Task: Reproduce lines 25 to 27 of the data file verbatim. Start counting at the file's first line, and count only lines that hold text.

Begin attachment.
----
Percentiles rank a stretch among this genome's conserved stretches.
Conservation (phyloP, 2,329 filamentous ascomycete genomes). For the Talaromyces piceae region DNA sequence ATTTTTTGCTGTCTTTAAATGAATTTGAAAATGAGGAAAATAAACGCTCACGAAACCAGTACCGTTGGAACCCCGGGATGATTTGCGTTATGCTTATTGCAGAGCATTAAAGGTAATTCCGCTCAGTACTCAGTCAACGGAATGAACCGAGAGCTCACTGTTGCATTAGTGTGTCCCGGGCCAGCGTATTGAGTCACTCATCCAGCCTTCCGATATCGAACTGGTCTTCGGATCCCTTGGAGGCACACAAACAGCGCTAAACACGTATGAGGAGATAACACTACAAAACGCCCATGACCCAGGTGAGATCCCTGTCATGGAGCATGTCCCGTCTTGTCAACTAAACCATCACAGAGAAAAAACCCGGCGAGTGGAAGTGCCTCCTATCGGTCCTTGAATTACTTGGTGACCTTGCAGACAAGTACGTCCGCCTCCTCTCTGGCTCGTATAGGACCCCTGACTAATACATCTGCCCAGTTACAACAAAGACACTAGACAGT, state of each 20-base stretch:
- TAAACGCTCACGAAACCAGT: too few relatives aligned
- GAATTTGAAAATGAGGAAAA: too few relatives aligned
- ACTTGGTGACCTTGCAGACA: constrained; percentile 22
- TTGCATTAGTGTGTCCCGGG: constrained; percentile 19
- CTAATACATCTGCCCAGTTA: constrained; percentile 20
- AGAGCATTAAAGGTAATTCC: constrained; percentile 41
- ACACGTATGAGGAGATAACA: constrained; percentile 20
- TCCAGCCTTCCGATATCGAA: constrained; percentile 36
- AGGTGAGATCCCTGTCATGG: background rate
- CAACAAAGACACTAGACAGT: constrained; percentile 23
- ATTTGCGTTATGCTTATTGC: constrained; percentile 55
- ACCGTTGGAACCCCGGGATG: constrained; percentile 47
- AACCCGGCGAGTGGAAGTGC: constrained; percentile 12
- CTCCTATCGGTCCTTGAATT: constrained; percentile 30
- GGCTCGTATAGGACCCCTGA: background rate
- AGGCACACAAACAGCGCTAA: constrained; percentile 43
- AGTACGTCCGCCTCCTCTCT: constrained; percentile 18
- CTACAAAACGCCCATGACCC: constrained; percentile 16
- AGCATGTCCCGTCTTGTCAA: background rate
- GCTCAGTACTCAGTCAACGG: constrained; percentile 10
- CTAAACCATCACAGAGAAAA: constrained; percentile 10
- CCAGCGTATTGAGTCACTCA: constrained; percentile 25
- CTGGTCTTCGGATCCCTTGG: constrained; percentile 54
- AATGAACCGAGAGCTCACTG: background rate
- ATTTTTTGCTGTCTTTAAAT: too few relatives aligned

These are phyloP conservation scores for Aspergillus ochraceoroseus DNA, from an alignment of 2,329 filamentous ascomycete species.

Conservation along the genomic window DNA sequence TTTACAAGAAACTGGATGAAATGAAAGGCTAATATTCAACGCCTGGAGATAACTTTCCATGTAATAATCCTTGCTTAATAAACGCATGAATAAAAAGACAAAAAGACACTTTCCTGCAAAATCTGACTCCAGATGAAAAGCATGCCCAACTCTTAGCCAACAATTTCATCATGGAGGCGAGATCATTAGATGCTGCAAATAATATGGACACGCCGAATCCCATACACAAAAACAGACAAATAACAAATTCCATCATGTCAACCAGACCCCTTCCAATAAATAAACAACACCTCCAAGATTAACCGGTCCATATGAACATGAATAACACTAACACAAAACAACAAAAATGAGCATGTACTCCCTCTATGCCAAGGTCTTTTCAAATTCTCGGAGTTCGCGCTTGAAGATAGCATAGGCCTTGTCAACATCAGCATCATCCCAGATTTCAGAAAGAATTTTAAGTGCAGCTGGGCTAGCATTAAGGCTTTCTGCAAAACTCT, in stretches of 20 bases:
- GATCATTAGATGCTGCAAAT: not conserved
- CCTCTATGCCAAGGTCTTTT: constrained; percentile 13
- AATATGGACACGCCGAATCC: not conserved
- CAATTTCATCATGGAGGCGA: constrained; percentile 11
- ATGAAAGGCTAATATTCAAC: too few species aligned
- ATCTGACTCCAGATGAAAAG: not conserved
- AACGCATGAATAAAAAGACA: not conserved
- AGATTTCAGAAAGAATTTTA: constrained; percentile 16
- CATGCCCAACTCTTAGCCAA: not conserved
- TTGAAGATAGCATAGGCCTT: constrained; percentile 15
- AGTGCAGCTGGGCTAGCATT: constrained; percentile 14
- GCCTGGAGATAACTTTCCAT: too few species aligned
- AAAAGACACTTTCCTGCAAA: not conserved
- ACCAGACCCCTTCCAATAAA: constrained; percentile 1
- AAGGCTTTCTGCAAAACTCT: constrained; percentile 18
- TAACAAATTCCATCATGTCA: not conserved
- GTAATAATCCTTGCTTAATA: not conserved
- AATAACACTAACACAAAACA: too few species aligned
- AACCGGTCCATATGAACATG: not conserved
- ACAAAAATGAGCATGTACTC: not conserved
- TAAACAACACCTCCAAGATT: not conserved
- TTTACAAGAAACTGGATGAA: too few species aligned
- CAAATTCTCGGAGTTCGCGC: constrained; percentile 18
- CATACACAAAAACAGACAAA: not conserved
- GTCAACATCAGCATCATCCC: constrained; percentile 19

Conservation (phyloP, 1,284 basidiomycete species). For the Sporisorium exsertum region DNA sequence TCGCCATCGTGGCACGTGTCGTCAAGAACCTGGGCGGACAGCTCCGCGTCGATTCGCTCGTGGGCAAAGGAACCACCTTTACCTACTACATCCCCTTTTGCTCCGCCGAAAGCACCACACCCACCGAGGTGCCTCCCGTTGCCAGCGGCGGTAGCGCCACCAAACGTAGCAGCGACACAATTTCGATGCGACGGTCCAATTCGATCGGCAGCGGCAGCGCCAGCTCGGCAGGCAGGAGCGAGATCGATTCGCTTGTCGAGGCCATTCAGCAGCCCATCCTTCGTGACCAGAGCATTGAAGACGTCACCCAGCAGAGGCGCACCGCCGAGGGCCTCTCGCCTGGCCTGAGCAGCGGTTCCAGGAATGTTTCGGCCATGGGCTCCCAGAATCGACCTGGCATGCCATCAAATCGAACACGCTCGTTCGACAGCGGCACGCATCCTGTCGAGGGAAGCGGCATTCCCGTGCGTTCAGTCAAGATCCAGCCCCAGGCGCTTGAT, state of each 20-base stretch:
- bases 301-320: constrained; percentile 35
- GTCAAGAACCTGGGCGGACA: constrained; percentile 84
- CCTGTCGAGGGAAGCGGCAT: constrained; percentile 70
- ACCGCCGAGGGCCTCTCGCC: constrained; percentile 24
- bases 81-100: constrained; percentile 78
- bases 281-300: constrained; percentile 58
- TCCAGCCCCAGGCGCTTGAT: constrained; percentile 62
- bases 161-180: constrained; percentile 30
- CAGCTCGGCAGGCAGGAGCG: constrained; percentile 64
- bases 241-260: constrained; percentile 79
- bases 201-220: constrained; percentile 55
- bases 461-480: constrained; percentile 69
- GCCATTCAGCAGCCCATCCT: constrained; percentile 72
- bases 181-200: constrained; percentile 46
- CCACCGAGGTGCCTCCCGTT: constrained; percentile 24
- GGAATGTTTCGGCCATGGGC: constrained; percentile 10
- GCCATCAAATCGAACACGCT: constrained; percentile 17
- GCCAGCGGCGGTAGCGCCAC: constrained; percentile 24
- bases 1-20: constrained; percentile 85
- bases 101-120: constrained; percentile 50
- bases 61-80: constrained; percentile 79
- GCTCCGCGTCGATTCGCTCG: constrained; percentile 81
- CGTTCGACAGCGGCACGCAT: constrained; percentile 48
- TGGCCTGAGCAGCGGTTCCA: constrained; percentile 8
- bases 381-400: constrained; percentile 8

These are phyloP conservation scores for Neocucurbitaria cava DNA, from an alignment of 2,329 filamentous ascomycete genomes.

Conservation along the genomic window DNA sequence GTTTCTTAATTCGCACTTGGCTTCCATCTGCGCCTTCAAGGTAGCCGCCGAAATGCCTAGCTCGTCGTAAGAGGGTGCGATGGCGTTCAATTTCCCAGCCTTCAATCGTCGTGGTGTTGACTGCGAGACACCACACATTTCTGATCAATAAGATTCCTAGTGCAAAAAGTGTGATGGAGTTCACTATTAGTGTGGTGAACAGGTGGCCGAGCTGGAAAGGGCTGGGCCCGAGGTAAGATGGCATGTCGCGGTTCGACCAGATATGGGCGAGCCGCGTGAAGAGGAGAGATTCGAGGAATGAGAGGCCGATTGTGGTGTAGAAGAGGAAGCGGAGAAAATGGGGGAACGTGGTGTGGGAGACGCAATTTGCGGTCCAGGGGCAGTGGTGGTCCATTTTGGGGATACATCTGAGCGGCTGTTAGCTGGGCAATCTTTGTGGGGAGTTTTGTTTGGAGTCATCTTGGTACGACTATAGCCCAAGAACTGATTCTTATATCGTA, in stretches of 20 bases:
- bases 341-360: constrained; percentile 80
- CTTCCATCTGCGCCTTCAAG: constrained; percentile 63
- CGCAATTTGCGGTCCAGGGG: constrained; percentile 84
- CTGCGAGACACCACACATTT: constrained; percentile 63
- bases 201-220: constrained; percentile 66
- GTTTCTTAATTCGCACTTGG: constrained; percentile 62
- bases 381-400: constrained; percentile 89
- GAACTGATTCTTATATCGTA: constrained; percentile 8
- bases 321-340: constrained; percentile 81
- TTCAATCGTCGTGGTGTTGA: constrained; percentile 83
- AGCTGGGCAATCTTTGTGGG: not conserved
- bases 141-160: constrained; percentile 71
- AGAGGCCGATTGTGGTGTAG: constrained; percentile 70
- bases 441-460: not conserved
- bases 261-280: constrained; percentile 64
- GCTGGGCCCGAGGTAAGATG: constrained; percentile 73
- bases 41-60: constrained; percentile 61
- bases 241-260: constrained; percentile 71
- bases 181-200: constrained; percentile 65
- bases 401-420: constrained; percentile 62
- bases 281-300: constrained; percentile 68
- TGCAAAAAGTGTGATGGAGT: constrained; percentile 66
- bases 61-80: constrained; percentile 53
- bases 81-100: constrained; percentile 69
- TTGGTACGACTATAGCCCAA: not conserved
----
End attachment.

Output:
- CTGGTCTTCGGATCCCTTGG: constrained; percentile 54
- AATGAACCGAGAGCTCACTG: background rate
- ATTTTTTGCTGTCTTTAAAT: too few relatives aligned